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Officials at the Johns Hopkins Hospital (JHH) report a 200,000-pound decrease in the amount of trash produced each month a 17 percent drop in just the first five months of a campaign begun in October 2012.
We began working to reduce our hospital waste by 15 percent. By February, wed already exceeded that, says Kristian Hayes, assistant director of general services at Johns Hopkins Medicine. Hayes attributes the overall reduction to a system-wide rollout of a thousand recycling bins. People responded immediately and began using the recycling bins, Hayes said. And thats been a huge factor in reduced waste.
Hayes noted that JHH had recycled for years, but in a less-coordinated way. When we discussed putting a plan in place, we found that there was a real appetite for it from the hospital community, she says. The going green movement meant that a lot of people were already used to recycling in their homes, so when it came time to implement our plan, it happened really quickly.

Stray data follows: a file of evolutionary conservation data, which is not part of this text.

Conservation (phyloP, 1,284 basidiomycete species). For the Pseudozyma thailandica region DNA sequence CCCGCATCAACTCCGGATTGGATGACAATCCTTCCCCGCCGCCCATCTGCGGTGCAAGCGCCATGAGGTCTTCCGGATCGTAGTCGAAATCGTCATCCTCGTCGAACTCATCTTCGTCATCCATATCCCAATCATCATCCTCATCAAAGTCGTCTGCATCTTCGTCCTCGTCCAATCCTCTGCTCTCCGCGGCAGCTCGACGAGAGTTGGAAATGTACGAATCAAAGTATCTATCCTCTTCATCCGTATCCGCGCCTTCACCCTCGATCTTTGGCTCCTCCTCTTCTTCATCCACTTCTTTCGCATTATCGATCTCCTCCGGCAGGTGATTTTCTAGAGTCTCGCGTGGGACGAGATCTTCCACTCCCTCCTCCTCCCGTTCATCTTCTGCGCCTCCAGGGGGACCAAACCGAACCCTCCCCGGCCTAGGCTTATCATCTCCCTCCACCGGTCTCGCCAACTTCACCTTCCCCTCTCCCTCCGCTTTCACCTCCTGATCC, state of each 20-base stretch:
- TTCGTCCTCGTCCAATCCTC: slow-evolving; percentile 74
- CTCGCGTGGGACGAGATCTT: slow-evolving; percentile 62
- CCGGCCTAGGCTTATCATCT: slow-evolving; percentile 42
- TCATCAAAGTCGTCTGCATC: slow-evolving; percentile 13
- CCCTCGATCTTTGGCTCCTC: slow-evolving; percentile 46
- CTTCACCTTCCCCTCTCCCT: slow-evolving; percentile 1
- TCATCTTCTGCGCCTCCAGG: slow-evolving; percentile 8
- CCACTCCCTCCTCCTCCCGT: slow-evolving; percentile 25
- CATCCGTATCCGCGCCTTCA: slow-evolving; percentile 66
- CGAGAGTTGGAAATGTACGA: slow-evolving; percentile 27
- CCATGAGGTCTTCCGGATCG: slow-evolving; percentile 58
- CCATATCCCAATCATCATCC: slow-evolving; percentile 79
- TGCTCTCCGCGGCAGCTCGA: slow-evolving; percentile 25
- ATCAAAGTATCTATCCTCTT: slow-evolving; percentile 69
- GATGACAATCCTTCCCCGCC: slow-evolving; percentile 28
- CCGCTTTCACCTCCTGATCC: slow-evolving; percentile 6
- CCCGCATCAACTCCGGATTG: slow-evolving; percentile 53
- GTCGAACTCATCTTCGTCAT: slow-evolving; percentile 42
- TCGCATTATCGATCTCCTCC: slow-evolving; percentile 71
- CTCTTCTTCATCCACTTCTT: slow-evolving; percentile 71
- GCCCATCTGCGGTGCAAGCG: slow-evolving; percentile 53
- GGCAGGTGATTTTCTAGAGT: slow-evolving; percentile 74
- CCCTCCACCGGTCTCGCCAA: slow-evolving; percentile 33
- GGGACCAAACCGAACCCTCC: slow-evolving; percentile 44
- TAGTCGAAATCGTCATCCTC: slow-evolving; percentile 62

Reducing hospital waste is just one of the goals in an ambitious plan set forth by the Johns Hopkins Health Systems Sustainability Network, officials noted. The network, a diverse group of concerned Hopkins leaders and vendors, released an environmental plan in mid-2011 with the goal of using natural resources responsibly, increasing recycling and making sustainability an institutional top priority.
Through the work of the Johns Hopkins Environmental Leadership Council, the institutions that are part of the Johns Hopkins Health System are making changes to reduce the systems environmental footprint and promote a healthier and safer environment for staff, patients and community members, says Joan Plisko, PhD, technical director of Maryland Hospitals for a Healthy Environment.
In addition to reducing overall hospital waste, JHH has dramatically reduced regulated medical waste since last fall, Hayes said. In September 2012, regulated medical waste was more than one-third of the total waste produced at the hospital. By February 2013, the figure was reduced to less than 14 percent. This was mostly done by changing habits not by spending money, Hayes adds.
Next steps for the Sustainability Network include conserving energy and water across the entire health system. The key is to make it as easy as possible, Hayes says. And thats how the plan is designed.
Source: Johns Hopkins Medicine